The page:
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Letter: Past GSDC chair find's mayor's motion to disband board 'disturbing'

Opportunity for meaningful renewal has been tossed into a political quagmire, he says
(File photo)

I have read all the letters and articles regarding the mayor’s motion to disband the Greater Sudbury Development Corporation board and replace it with members of council. I find this whole matter perplexing and concerning.

There is no doubt in my mind the GSDC is overdue for renewal. Since leaving the board, I have become increasingly concerned with the political interference in the development corporation’s activities and its assimilation into the bureaucracy of Tom Davies Square. 

An economic development corporation in any city is the mechanism through which the private sector deals with the city, outside the political and bureaucratic arena. Investors must have confidence in the confidentiality of information shared with a development corporation regarding their interest, in investing in a city. Any premature leak of this information could impact an investor's business plan, affecting property values and financing applications.

They must also have confidence in the business acumen of the development corporation’s leadership and staff. They rely on the expertise of the development corporations and its willingness to think outside the box and guide them through the bureaucracy and political landscape to bring their investments and business plans to a successful outcome. 

If an investor even suspects that a development corporations leadership is aligned with the bureaucracy and city politics, they will avoid them totally, which will likely lead to moving these businesses to other places.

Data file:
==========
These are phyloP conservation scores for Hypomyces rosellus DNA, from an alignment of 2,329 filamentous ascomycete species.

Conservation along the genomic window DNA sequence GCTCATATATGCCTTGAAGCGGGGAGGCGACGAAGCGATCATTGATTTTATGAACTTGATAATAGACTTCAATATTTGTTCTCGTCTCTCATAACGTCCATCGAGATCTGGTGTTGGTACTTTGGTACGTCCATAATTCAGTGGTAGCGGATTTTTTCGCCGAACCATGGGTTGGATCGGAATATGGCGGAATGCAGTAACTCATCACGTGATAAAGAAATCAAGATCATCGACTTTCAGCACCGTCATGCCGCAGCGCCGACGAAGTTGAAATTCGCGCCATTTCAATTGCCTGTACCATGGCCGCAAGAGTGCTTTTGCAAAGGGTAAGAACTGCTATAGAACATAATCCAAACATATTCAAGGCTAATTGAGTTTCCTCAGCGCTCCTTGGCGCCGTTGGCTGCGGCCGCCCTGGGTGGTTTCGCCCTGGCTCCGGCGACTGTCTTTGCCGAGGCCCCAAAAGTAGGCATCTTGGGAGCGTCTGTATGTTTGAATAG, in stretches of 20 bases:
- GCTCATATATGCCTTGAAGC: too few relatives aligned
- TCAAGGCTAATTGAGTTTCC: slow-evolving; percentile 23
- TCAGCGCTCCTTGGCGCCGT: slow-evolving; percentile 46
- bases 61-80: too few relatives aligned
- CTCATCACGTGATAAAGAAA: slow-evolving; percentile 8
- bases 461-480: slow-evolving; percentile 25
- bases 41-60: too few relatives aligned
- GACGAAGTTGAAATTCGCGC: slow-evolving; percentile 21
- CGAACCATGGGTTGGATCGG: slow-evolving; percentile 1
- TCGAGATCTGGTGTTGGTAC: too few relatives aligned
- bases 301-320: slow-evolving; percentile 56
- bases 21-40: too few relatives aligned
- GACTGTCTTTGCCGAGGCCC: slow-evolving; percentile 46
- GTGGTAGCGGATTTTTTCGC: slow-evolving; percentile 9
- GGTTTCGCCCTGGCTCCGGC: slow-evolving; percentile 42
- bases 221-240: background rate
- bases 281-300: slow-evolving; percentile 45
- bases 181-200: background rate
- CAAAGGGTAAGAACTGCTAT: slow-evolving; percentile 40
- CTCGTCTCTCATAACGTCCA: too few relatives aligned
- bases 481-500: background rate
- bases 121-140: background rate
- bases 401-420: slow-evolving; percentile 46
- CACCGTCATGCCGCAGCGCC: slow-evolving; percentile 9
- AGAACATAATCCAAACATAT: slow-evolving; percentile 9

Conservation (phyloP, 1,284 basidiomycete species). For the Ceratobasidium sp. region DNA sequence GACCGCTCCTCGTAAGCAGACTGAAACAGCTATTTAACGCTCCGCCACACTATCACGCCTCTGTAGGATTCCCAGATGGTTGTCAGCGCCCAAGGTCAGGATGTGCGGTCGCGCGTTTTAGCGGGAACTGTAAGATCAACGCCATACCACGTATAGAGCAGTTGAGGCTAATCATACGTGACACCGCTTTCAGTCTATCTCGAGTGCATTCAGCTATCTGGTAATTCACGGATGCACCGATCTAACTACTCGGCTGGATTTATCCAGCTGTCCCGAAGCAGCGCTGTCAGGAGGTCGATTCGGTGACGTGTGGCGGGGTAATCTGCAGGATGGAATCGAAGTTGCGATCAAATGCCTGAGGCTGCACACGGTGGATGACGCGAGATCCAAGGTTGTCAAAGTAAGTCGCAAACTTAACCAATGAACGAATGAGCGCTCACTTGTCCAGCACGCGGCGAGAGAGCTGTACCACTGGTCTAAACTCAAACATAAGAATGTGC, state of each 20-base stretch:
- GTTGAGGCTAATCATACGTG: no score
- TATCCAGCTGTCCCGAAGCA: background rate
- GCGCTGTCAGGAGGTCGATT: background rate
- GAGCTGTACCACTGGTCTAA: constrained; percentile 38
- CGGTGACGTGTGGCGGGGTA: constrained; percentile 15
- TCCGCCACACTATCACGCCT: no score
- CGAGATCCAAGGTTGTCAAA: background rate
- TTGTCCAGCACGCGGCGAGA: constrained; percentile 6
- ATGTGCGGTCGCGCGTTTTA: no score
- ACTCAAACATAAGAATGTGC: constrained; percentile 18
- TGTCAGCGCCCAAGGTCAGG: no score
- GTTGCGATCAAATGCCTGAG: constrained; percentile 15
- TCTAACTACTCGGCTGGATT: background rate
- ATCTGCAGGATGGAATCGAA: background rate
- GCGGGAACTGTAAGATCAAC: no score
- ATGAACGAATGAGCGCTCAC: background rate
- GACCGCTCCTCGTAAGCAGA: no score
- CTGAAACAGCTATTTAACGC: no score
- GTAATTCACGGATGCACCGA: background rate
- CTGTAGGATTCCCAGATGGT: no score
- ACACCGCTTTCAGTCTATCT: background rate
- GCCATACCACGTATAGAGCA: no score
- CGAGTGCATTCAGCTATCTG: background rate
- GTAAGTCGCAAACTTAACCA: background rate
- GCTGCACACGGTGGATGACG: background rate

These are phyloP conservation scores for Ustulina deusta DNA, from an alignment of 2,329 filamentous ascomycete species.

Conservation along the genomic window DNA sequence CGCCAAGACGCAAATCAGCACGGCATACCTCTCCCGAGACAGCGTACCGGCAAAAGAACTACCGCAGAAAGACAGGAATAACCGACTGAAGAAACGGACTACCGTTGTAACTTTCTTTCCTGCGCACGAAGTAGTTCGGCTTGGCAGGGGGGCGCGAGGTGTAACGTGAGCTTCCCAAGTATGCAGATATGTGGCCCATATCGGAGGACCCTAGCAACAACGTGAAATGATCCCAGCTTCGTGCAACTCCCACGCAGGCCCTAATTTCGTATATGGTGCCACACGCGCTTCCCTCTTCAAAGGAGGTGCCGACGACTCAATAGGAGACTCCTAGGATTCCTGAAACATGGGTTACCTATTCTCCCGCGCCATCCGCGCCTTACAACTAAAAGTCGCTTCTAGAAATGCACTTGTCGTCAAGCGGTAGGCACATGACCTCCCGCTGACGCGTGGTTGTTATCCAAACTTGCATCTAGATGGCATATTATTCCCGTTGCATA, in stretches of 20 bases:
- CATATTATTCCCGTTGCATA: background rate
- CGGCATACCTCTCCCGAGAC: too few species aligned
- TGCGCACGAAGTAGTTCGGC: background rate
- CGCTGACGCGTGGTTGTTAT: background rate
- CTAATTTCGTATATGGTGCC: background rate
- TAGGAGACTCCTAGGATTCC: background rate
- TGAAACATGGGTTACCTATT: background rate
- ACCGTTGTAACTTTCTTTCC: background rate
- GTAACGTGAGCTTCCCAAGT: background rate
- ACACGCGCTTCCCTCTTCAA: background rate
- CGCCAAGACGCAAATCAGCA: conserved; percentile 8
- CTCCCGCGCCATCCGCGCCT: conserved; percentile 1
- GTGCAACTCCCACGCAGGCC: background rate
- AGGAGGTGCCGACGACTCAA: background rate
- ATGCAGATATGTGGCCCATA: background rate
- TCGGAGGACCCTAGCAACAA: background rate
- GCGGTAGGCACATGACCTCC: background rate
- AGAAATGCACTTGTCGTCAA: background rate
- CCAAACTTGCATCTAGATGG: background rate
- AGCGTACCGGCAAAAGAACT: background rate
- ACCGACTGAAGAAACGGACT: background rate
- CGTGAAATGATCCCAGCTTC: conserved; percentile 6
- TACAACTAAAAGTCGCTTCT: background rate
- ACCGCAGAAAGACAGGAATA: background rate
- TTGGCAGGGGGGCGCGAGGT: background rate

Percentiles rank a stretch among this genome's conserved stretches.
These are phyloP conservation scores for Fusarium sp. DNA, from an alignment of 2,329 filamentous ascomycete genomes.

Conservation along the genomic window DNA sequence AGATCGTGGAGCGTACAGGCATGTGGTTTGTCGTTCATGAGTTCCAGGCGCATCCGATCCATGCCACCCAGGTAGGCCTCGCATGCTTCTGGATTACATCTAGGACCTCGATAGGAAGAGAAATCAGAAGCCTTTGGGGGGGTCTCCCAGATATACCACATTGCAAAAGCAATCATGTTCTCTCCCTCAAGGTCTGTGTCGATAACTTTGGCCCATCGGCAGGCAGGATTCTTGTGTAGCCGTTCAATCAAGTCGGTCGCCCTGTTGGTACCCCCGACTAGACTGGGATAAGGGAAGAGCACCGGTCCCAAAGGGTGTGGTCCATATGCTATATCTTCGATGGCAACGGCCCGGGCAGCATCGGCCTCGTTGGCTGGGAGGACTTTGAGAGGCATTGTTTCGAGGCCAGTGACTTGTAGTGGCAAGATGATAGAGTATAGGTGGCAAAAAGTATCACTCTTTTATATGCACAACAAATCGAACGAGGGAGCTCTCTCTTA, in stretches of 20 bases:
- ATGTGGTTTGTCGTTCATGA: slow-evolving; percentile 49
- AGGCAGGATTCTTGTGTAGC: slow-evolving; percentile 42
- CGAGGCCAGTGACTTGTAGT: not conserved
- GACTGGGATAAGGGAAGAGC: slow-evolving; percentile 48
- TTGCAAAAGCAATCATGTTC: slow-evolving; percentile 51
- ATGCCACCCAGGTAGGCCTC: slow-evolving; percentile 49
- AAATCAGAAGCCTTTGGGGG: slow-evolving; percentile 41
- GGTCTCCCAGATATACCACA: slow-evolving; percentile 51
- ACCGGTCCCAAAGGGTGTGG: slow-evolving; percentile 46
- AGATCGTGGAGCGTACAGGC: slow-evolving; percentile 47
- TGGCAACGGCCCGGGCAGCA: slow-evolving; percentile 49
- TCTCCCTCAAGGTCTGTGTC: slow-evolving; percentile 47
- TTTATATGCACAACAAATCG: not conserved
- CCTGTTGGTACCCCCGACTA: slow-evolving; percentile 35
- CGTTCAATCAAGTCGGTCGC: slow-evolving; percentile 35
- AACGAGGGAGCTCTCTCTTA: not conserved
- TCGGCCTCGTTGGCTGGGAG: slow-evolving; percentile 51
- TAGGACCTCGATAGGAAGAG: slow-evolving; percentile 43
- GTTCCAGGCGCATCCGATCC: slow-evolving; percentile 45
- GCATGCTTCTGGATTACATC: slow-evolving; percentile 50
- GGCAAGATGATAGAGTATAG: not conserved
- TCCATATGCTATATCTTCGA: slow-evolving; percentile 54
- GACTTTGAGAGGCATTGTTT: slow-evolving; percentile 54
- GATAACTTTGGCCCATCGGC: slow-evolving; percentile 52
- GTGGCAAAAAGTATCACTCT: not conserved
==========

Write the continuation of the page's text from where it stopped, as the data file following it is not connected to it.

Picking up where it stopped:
Currently, the general manager of the development corporation is a member of the senior management team at Tom Davies Square. He answers to the CEO and takes direction from him and council. He is not employed by the GSDC, nor is anyone else within the development corporation. While the board may develop strategic plans and goals, the CEO determines the directions and priorities for the staff, through his general manager.

This situation was at the heart of the recent governance review. The control exerted by the CEO and the mayor over the activities of the development corporation is contrary to successful structures and best practices found in cities across Canada. 

If the mayor truly wanted to renew and make the GSDC more effective and efficient, he would have established a task force, in consultation with the GSDC board, of which he is a member, to examine best practices in economic development in cities across Canada.  

This information is readily available and would have formed the basis for a robust and thorough discussion regarding proposed changes to the governance, leadership and structure of the GSDC.
Equally disturbing is the connection between this motion and the private-sector-led initiative to reclaim the downtown rail lands. This potential game-changer has been talked and dreamed about for over 40 years. How a mayor could not embrace and unconditionally support this project is mind numbing.

Instead of proceeding in a thoughtful and transparent manner, the opportunity for meaningful renewal has been tossed into a political quagmire. This seems to be consistent with the actions taken by this mayor and his advisers.
John Caruso
Past board member – Sudbury Regional Development Corporation
Past chair of the steering committee to create the GSDC following Amalgamation in 2000
Past chair of the GSDC from 2001 to 2005